In holding that a “temporary, non-chronic impairment” did not constitute a disability, the lower court relied entirely on an EEOC interpretive guidance, 29 C.F.R. Pt. 1630, App § 1630.2(j), at 396, thereby implicitly if not explicitly granting Chevron deference to the EEOC's interpretation of its own rules.   This was error:  although Chevron deference to an agency's interpretive guidance is generally appropriate when a regulation is ambiguous and the agency's resolution of the ambiguity is a permissible construction of the regulation, Christensen v. Harris County, 529 U.S. 576, 587, 120 S.Ct. 1655, 146 L.Ed.2d 621 (2000), the Supreme Court recently has clarified that not all agency interpretations merit Chevron deference.   See United States v. Mead Corp., 533 U.S. 218, 121 S.Ct. 2164, 2171, 150 L.Ed.2d 292 (2001).   Pertinently, the Mead Court warned that “where statutory circumstances indicate no intent to delegate general authority to make rules with force of law, or where such authority was not invoked,” a court must review agency interpretations under a less tolerant standard.   Id. at 2177 (directing, in such circumstances, resort to the rule of Skidmore v. Swift & Co., 323 U.S. 134, 65 S.Ct. 161, 89 L.Ed. 124 (1944)).   In the last analysis, then, such an agency interpretation is entitled to respect only to the extent that the interpretation has the power to persuade.  Mayburg v. Sec'y of HHS, 740 F.2d 100, 106 (1st Cir.1984) ( “[U]nder Skidmore the agency ultimately must depend upon the persuasive power of its argument.   The simple fact that the agency has a position, in and of itself, is of only marginal significance.”)  (Breyer, J.).

 This is significant here because an EEOC interpretive guidance issued pursuant to the ADA simply is not entitled to Chevron deference when applied in the FMLA context.   The EEOC never had any authority to promulgate regulations pursuant to the FMLA. To the contrary, Congress explicitly delegated to the Secretary of Labor the sole authority to promulgate such regulations.   Even if the Secretary adopts certain EEOC rules as her own (as happened here), she does not automatically adopt the EEOC's informal interpretations of those rules.   Moreover, the EEOC itself has been granted no rulemaking power under the FMLA, and therefore its interpretive guidance is certainly not entitled to deference.   Indeed, it borders on the Kafkaesque to suggest that the EEOC, acting some three years before Congress passed the FMLA, had invoked the authority delegated to the Secretary of Labor and written interpretations to govern an as-yet-unenacted statute.   Accordingly, we decline to grant Chevron deference to the EEOC's interpretive guidance and instead apply the Skidmore standard.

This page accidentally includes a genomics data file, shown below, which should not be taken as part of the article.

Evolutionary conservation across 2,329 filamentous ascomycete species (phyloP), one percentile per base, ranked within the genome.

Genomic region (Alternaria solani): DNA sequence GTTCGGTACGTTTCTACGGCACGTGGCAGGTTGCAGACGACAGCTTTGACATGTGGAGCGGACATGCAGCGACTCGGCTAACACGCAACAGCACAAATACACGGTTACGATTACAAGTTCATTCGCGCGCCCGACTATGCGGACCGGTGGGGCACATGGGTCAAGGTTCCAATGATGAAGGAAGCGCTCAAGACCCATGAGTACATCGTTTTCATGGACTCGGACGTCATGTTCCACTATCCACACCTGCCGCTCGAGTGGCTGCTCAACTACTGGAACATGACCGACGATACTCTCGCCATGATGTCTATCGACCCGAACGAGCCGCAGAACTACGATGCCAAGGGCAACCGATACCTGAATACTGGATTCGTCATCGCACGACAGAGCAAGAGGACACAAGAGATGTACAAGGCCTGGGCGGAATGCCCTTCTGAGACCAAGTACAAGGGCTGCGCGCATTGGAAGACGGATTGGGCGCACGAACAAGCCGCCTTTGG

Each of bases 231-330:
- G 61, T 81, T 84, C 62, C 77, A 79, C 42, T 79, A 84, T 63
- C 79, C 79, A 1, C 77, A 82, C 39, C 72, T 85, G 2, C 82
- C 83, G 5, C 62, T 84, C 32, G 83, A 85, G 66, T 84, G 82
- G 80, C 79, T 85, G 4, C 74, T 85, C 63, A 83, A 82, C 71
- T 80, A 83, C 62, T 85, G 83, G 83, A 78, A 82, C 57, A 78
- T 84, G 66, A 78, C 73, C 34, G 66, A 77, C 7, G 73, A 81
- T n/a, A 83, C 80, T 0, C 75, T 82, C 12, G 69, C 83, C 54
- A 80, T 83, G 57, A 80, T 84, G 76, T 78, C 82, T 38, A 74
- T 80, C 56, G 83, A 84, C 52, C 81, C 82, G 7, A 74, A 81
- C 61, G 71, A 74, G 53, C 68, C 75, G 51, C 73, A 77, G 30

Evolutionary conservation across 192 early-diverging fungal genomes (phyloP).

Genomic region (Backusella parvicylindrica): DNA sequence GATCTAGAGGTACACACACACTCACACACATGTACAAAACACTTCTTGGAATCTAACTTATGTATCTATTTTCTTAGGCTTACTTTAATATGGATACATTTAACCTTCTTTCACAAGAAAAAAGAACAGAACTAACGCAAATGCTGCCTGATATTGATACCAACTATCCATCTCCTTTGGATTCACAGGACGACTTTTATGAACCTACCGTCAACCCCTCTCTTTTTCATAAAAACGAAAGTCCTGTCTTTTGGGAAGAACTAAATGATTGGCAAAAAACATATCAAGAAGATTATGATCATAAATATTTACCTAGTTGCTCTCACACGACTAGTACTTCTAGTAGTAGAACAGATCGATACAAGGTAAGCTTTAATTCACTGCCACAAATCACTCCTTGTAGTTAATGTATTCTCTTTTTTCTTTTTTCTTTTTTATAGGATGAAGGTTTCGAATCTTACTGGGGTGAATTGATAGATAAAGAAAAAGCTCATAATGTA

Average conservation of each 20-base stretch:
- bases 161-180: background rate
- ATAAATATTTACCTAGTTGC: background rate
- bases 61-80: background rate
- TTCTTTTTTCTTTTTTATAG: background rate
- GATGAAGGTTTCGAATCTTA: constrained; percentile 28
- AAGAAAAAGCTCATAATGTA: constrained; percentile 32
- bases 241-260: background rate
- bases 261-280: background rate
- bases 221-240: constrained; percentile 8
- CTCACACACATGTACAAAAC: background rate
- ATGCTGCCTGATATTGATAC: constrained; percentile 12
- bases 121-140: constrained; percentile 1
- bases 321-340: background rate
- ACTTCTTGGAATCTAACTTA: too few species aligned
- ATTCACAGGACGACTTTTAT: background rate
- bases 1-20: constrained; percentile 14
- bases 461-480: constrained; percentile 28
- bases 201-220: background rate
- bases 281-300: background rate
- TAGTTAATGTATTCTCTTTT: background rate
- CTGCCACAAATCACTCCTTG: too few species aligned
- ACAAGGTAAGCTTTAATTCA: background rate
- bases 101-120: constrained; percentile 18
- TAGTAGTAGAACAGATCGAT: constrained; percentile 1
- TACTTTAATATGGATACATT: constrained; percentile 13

Despite the concerns of our dissenting brother, this seems to us a bedrock principle of administrative law.   After all, a court cannot blindly defer to the interpretations of an administrative agency simply because that agency has expertise in a field that bears some relation to the statute at issue.   To warrant Chevron deference, Congress must actually delegate authority to that agency, and the agency must invoke that authority.

 Where, as here, an agency's pronouncement (in this instance, the EEOC's interpretive guidance) fails to meet these criteria, an inquiring court must scrutinize that pronouncement and question whether it is in harmony with the statute and the regulations.   See Joy Techs., Inc. v. Sec'y of Labor, 99 F.3d 991, 996 (10th Cir.1996);  (explaining that regulations should be construed to mesh with the objectives of the statute that they implement);  Dunn v. Sec'y of USDA, 921 F.2d 365, 367 (1st Cir.1990) (similar);  see also Martinez v. R.I. Hous. & Mortg. Fin. Corp., 738 F.2d 21, 26 (1st Cir.1984) (noting that “a rule out of harmony with the statute is a mere nullity”).   The results of this inquiry will, in turn, determine the persuasive force of the interpretive guidance.   We turn, then, to the question of whether the interpretive guidance passes Skidmore muster when applied in an FMLA context.